5. The Conjuring
The Conjuring was the movie that drummed up the most noise in the mainstream this year, dominating the box office for a horror movie. Although it was a pretty formulaic ghost-story, director James Wan took that formula and perfected it. The story is tight and scares come at a solid pace while Lily Taylor and Ron Livingston give you a well-liked family to root for while Vera Farmiga and Patrick Wilson are perfect as the Warrens. James Wan has said he’s leaving the horror genre for good, and if that’s true, he went out at the top of his game. But many people, including myself, hope he finds his way back to the genre that started it all for him. (Original review here)
4. You’re Next
The long awaited arrival of You’re Next, a festival favorite from a couple years ago, didn’t disappoint. The acting overall isn’t the greatest, but that’s offset by Sharni Vinson pulling off what could go down as one of the best “final girl” of all time. It also helps that You’re Next moves along at such a frenetic pace it doesn’t give you much time to breathe until the credits roll. Throw in some inventive kills and you end up with a hell of a movie. (Original review here)
Sightseers isn’t a strict horror, but it is dark comedy at its finest. Alice Lowe perfectly plays the demented yet pitiful Tina as her boyfriend Chris, played by Steve Oram, murders his way through the British countryside during their vacation together. Sightseers produces a full range of emotions and still comes up with big laughs even as it gets progressively darker as the film goes on. Director Ben Wheatley has already built himself an impressive and diverse resume in the horror/thriller genre, and he’s worth keeping an eye on. His movies never fail to take my breath away in the final scenes, and Sightseers upholds that tradition brilliantly. For those who like their comedy pitch-black, Sightseers is worth seeking out. (Original review here)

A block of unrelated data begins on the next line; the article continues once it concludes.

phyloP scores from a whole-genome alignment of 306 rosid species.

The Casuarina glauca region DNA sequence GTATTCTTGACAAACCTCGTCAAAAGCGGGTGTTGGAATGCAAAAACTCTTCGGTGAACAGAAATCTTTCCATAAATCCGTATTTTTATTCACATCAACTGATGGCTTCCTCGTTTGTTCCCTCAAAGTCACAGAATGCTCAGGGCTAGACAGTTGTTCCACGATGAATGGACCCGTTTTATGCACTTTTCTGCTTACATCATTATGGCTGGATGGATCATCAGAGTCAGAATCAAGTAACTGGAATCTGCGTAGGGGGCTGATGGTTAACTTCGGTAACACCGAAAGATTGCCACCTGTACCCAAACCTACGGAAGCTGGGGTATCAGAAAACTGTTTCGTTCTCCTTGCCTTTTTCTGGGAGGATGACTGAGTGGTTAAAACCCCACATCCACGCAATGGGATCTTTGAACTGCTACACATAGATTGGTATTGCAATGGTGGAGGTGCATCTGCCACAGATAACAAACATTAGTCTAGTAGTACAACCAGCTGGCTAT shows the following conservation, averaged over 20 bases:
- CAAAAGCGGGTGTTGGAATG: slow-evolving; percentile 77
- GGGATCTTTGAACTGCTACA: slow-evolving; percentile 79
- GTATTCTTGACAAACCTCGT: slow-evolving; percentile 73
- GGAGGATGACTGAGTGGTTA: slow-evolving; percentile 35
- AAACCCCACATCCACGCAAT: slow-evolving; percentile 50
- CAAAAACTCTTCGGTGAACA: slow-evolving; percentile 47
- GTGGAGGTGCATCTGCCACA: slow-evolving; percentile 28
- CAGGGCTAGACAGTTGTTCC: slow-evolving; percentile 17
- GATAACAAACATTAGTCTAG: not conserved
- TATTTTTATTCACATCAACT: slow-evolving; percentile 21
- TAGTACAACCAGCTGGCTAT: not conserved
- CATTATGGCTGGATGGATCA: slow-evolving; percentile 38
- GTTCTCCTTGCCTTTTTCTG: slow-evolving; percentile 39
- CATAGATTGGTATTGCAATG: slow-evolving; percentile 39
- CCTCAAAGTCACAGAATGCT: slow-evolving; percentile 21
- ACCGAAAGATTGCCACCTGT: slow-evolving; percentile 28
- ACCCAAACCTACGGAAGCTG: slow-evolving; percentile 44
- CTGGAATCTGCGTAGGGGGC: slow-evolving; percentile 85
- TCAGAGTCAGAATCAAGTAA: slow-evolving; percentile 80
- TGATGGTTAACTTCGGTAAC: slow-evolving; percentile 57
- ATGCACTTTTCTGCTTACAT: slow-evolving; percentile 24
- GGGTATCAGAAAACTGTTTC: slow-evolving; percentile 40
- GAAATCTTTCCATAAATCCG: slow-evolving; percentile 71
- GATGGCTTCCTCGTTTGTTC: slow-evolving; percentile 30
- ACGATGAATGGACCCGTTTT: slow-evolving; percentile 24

2. Evil Dead
Many horror fans were initially less than pleased about the Evil Dead remake, but once the movie came out, the majority were satisfied. Some still found reason to hate the film, but I loved it. Was it “the most terrifying film you will ever experience” like the theatrical poster promised? No, but it’s packed to the brim with blood and one hell of a fun ride. The fact this film got by the MPAA into theaters with only an R is an impressive feat itself. Filled with memorable scenes like the chopped-off arm and the entire finale, Evil Dead keeps its fun factor even for repeat viewings. I’ve seen Evil Dead multiple times and it’s a blast every time I see it. (Original review here)
There were a lot of quality horror films in 2013, but Maniac stands above the rest. It’s extremely gory and intensely disturbing, yet there’s a beauty surrounding the entire film. It’s odd considering the movie revolves around a psycho who scalps women, but it is quite beautiful. There aren’t many faults to be found with Maniac either. Everything from the story to the score was amazing, and the film is filled with memorable kills. The only real complaint Is that the city is so empty of other people for convenience purposes, but all other aspects more than make up for that minor believability flaw. The first-person view also worked well as it gave it a voyeuristic feel and made it that much creepier. Maniac goes down as an instant classic. (Original review here)